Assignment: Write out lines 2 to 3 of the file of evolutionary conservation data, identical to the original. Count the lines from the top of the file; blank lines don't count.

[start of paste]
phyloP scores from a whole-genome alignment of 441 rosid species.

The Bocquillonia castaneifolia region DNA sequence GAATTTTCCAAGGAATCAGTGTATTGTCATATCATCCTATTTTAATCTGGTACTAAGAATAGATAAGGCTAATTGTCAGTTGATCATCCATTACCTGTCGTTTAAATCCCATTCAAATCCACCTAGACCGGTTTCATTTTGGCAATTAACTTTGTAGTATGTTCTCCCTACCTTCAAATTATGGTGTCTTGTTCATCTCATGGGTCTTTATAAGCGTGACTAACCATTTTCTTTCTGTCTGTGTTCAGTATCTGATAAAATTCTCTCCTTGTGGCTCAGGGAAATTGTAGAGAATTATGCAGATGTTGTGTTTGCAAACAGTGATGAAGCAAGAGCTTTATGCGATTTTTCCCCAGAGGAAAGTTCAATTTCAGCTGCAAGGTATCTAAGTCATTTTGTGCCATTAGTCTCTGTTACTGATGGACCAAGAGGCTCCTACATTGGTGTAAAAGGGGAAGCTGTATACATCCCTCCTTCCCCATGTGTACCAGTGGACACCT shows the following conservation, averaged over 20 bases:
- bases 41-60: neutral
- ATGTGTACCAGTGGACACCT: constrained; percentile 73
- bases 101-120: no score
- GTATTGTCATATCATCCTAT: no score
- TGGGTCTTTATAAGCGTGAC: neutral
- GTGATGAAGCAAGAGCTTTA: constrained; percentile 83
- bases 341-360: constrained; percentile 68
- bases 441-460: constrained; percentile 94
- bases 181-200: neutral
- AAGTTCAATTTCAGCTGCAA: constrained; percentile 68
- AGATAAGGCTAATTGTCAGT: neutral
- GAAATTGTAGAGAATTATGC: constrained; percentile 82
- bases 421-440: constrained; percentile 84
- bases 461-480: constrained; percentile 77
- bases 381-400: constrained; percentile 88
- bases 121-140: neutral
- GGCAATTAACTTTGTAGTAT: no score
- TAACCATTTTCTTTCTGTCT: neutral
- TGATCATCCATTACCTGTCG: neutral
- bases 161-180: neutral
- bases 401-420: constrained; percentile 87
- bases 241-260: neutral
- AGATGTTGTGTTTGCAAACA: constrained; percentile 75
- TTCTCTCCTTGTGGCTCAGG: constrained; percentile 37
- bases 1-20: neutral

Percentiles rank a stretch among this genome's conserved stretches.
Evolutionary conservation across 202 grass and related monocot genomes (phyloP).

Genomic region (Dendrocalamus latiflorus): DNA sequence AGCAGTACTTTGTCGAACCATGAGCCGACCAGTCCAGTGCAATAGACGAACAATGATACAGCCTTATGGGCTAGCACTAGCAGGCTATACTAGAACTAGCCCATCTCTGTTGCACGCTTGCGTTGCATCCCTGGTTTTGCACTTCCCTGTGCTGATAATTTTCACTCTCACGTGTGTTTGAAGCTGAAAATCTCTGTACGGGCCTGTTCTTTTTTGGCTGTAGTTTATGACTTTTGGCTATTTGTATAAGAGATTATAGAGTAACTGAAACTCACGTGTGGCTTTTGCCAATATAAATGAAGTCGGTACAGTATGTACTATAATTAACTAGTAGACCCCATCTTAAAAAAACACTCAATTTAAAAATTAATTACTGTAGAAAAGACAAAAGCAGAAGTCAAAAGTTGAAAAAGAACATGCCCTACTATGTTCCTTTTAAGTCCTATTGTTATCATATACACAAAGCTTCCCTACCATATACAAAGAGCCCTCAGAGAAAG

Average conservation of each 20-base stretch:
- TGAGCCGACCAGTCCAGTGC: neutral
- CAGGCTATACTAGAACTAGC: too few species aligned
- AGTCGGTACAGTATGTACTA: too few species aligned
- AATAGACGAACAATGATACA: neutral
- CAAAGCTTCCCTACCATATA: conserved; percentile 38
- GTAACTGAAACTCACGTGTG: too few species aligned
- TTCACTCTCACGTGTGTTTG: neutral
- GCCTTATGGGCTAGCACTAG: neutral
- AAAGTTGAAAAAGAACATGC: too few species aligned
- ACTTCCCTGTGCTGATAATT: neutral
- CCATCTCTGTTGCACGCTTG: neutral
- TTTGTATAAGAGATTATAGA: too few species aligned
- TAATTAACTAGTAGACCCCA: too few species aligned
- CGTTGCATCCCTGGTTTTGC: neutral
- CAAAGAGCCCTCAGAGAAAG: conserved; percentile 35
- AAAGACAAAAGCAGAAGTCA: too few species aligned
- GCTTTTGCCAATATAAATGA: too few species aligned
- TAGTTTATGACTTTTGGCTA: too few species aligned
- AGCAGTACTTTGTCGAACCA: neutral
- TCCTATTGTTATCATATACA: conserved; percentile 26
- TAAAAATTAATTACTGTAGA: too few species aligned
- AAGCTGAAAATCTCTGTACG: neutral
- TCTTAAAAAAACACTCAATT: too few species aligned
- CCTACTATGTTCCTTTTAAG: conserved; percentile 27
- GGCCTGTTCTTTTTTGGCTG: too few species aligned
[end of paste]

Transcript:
The Bocquillonia castaneifolia region DNA sequence GAATTTTCCAAGGAATCAGTGTATTGTCATATCATCCTATTTTAATCTGGTACTAAGAATAGATAAGGCTAATTGTCAGTTGATCATCCATTACCTGTCGTTTAAATCCCATTCAAATCCACCTAGACCGGTTTCATTTTGGCAATTAACTTTGTAGTATGTTCTCCCTACCTTCAAATTATGGTGTCTTGTTCATCTCATGGGTCTTTATAAGCGTGACTAACCATTTTCTTTCTGTCTGTGTTCAGTATCTGATAAAATTCTCTCCTTGTGGCTCAGGGAAATTGTAGAGAATTATGCAGATGTTGTGTTTGCAAACAGTGATGAAGCAAGAGCTTTATGCGATTTTTCCCCAGAGGAAAGTTCAATTTCAGCTGCAAGGTATCTAAGTCATTTTGTGCCATTAGTCTCTGTTACTGATGGACCAAGAGGCTCCTACATTGGTGTAAAAGGGGAAGCTGTATACATCCCTCCTTCCCCATGTGTACCAGTGGACACCT shows the following conservation, averaged over 20 bases:
- bases 41-60: neutral